The March – E. L. Doctorow
Doctorow presents a stunning visionary reconstruction of General William Tecumseh Sherman’s famous/infamous march of sixty-two thousand soldiers through Georgia and the Carolinas.
Bring Up the Bodies – Hilary Mantel
The second (after the prize-winning Wolf Hall) in a trilogy centering on the life of the complex, enigmatic Thomas Cromwell, chief secretary to Henry VIII and overseer of the fall and execution of Anne Boleyn.
Winter of the World – Ken Follett
The second volume of Follett’s “Century Trilogy” picks up where the first installment (Fall of Giants) left off, as the characters of its international, interrelated families face the cataclysms of the Third Reich, World War II, and the ensuing Cold War.
The Impeachment of Abraham Lincoln – Stephen L. Carter
Did Lincoln subvert the Constitution? In the “What-If?” mode of historical fiction, Yale law professor Carter supposes Lincoln’s miraculous survival of the assassination attempt, and his impeachment two years later over his prosecution of the war against the Confederacy.
Enchantments – Kathryn Harrison
Harrison’s take on the last days of Imperial Russia centers on the doomed Romanovs and their relationship with Grigori Rasputin, faith healer, peasant, mad monk, and – surprisingly – family man. His legitimate daughter, Masha, and her unlikely friend, the hemophiliac Romanov heir Alyosha, are co-narrators.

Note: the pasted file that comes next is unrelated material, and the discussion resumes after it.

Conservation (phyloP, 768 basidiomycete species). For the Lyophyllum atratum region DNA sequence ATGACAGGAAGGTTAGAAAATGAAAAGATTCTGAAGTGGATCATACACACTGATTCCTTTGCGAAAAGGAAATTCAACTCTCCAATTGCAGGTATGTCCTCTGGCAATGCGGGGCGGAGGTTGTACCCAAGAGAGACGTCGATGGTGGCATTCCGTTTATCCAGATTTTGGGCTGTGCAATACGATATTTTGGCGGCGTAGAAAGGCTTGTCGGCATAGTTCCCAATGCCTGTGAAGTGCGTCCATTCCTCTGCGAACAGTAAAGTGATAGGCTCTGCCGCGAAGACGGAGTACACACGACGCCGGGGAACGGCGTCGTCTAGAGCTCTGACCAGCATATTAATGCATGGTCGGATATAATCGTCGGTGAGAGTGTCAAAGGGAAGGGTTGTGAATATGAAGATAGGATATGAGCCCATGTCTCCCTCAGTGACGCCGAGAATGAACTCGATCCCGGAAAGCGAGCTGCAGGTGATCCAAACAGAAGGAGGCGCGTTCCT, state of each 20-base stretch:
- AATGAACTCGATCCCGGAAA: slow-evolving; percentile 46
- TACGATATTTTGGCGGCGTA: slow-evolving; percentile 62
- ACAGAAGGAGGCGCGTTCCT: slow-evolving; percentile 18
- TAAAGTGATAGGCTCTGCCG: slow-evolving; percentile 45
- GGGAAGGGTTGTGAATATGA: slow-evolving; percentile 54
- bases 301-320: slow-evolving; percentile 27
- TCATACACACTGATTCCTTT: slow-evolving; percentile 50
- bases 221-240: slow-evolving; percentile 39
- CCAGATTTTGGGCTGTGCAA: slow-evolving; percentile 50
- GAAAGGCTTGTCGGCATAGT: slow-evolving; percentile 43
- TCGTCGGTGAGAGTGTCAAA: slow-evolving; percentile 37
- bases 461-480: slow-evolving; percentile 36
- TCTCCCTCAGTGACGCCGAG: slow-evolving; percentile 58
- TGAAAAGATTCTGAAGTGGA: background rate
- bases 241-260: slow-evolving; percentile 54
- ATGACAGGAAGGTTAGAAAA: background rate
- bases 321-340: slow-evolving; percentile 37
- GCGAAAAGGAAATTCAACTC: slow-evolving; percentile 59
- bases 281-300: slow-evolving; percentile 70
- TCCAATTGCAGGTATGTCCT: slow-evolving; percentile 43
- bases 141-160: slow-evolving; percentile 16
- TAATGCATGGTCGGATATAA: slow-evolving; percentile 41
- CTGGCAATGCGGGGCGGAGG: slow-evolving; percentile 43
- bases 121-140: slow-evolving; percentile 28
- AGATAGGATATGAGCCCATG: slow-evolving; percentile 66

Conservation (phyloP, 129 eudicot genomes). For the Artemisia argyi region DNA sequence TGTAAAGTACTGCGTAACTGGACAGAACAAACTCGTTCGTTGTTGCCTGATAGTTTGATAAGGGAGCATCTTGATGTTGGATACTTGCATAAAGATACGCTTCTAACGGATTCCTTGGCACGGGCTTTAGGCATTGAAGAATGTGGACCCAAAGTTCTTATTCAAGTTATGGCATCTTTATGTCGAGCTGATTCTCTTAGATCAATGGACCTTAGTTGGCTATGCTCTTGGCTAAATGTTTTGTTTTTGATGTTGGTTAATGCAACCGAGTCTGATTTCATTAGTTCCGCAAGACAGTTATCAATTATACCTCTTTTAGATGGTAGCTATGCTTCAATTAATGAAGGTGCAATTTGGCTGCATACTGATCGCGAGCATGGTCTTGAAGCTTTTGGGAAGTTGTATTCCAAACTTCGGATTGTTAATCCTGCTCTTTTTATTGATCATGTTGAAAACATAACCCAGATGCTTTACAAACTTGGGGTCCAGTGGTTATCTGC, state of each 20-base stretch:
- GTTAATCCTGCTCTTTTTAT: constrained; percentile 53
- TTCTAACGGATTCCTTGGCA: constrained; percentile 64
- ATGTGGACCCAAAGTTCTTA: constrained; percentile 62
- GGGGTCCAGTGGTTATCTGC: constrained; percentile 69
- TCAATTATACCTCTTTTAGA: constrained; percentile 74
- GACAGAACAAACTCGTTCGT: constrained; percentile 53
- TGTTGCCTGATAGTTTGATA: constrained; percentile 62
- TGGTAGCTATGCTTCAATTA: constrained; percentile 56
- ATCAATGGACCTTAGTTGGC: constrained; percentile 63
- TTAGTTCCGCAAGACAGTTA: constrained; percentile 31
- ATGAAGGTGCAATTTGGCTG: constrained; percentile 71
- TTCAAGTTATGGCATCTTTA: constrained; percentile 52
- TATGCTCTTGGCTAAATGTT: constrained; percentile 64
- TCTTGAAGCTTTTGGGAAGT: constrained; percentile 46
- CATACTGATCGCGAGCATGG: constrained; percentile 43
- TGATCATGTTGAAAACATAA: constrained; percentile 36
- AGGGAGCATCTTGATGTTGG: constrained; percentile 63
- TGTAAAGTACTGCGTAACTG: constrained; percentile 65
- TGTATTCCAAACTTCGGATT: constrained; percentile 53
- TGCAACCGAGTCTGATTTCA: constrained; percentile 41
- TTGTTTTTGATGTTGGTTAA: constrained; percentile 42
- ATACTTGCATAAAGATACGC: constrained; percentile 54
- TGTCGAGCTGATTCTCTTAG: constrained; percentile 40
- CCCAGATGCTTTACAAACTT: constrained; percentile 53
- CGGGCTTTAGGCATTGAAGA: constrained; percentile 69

The Sandcastle Girls – Chris Bohjalian
Bohjalian’s novels have taken readers on journeys from 1980s Vermont in winter, to 1920s Long Island in summer, to 1930s Germany and Poland. Here he travels between Aleppo, Syria and Bronxville, New York, all the while calling on his personal heritage to tell the story of the Armenian genocide of 1915-20.
Merivel: A Man of His Time – Rose Tremain
“Get ready to laugh, prepare to weep.” Tremain presents a sequel to her much-praised novel Restoration, published in 1989 and set around 300 years earlier in the England of Charles II. Merivel is the king’s courtier – no longer young, but still in hot pursuit of pleasure.
In Sunlight and in Shadow – Mark Helprin
1940s Manhattan stars in Helprin’s sprawling novel of a bygone era and the love story of war hero Harry Copeland and heiress-songbird Catherine Hale, described as “a poster couple invented to persuade 21st century readers of the way things once were and still ought to be.”
The Paris Wife – Paula McLain
McLain makes Ernest Hemingway’s first wife Hadley Richardson the narrator of this stylish account of their five-year marriage, most of which was spent in the Paris of the 1920s among the expatriate community of writers and artists who formed the famed “moveable feast.”
The Cove – Ron Rash
Set during the final year of World War I, The Cove is the atmospheric story of a brother and sister and their life in the mountains of Appalachia. It is also an account of a little-known historical event: the seizure of the German ocean liner Vaterland and the internment of its crew in a North Carolina camp.
Paris – Edward Rutherfurd
Rutherfurd’s multigenerational epics have covered some of the world’s most storied places (Sarum, The Forest, The Princes of Ireland, New York: The Novel). Here he presents the City of Light in his usual expertly-researched manner, but in a structure different from the previous novels, alternating between the 19th century and both earlier and later eras, rich with characters from different social classes.